Television:

BoJack Horseman: Season 6 (Netflix) – The saga of fallen former television star BoJack Horseman draws to a close with the closing piece of their sixth season and who would have thought it would go so long and have an actual wrap up? I’ll be completely honest, I only just got in to this show in season four but I can not speak enough about how smart and witty the show is and how it can easily shift from something so absolutely ridiculous to an emotional beat that feels so unfathomably poignant and relate-able. The creator Raphael Bob-Waksberg has gifted us with a series that is something special and with a great cast to boot. This show will be seriously missed.

Bliss (Shudder) – This film did its rounds on the festival circuit last year and really captured audience acclaim at Fantastic Fest alongside the director Jeff Bagos’ other film, the monster creature feature VFW, which usually means great things for genre fans when said movie finally earns its release. Well, as of Friday, Shudder has this film streaming, about a gifted painter who finds herself creatively stumped and goes deep into the evil underbelly of Los Angeles to find inspiration. The movie is getting shoved into the same sort of horror category as Mandy and Color Out Of Space so expect a totally messed up ride into a psychedelic nightmare.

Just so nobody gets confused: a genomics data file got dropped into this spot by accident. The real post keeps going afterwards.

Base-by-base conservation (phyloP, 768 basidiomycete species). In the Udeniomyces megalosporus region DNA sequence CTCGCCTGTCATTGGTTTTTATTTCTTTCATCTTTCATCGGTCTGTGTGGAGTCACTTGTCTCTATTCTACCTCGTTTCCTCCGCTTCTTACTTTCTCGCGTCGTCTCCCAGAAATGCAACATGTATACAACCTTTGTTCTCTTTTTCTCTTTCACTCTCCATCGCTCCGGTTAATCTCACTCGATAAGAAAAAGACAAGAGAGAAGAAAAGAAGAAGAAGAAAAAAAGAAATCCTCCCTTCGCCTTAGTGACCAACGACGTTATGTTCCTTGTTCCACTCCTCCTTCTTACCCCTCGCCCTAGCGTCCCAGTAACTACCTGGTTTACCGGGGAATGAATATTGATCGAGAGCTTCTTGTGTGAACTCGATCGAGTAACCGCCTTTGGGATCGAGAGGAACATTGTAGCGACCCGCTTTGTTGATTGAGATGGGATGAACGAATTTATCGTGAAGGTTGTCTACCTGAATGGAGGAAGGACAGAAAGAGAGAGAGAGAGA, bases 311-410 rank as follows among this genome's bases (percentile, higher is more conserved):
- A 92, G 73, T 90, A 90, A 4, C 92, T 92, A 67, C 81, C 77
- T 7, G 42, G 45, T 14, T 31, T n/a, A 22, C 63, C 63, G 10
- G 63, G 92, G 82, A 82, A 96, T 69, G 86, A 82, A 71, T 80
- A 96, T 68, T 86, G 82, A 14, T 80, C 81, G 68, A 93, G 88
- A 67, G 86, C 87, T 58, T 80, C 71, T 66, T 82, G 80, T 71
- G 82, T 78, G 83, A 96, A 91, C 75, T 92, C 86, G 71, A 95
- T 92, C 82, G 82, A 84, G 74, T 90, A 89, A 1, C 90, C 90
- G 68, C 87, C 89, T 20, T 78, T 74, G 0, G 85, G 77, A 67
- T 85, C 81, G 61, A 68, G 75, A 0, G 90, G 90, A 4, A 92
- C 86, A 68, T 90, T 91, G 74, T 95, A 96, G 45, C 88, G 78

Ted Bundy: Falling for a Killer: Season 1 (Amazon Prime) -More Ted Bundy documentaries? What, are we at the beginning of 2019 again? No, streaming history isn’t repeating itself, it’s just Amazon Prime wanting to get its own foothold in the world of one of the most disturbingly charismatic serial killers in the last hundred years, Ted Bundy. This docuseries has Bundy’s ex-girlfriend and the one that Lily Collins plays in the Netflix movie Elizabeth Kendall and her daughter Molly sharing their experiences with unsettling new details about Ted Bundy after nearly 40 years of silence so as much as I’m thinking “what, there’s more?” I’ll definitely be watching it.

The Dead Lands: Season 1 (Shudder) – New Zealand wants their own Walking Dead series but they’re going with more the historical and spiritual route with it. This show comes with a bit of a caveat because the best way to get into this show is to have seen the original film that came before it at the end of 2014 about the teenage son of a Maori chief who sets out for revenge. This new series is far different, following an undead Maori warrior and a young tribeswoman as they team up to stop an evil entity from rising up and destroying the living. It’s a bold series for Shudder to pick up on their streaming service but I’m really liking it so far.

Taylor Swift: Miss Americana (Netflix) – One of the biggest selling artists in the world, Tay-Tay gets her second piece of the Netflix pie after her concert movie with this documentary that was held up in legal red tape for a long time with this Scooter Braun drama but now that “allowances” have been made, the masses can be happy. The film is a look at the iconic pop artist during a transformational time in her life as she embraces her role as a singer/songwriter and harnesses the full power of her voice and her effect on her fanbase. I may not be a big fan of her music or some of the victim mentality in some of her music but her effect on the current zeitgeist is undeniable.